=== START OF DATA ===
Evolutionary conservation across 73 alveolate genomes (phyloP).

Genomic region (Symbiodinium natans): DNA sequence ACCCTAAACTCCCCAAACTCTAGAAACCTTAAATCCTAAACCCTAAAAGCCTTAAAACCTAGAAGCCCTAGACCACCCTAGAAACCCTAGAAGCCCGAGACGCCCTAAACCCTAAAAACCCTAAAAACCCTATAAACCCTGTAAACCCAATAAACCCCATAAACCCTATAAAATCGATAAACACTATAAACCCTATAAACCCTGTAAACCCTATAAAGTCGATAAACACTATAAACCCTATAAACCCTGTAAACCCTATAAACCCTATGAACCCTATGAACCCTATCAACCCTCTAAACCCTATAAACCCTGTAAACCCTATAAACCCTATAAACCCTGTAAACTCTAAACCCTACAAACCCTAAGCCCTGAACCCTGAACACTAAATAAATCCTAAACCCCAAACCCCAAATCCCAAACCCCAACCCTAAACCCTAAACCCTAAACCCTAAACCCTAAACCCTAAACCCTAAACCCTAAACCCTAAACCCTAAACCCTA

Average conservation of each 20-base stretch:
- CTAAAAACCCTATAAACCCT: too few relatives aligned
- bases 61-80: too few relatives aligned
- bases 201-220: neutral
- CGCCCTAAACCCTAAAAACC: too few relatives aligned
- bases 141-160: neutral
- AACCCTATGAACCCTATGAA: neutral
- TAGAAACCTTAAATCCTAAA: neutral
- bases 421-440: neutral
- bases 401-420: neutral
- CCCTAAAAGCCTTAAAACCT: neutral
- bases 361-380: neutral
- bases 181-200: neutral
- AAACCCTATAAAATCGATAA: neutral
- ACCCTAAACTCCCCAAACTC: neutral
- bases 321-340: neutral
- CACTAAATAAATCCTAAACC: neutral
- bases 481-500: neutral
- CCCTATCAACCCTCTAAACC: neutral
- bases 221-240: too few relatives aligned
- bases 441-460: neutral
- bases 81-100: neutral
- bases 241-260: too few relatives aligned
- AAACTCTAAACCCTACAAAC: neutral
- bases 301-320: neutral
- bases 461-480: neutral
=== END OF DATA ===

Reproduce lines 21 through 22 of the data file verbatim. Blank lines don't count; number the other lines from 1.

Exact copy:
- CCCTATCAACCCTCTAAACC: neutral
- bases 221-240: too few relatives aligned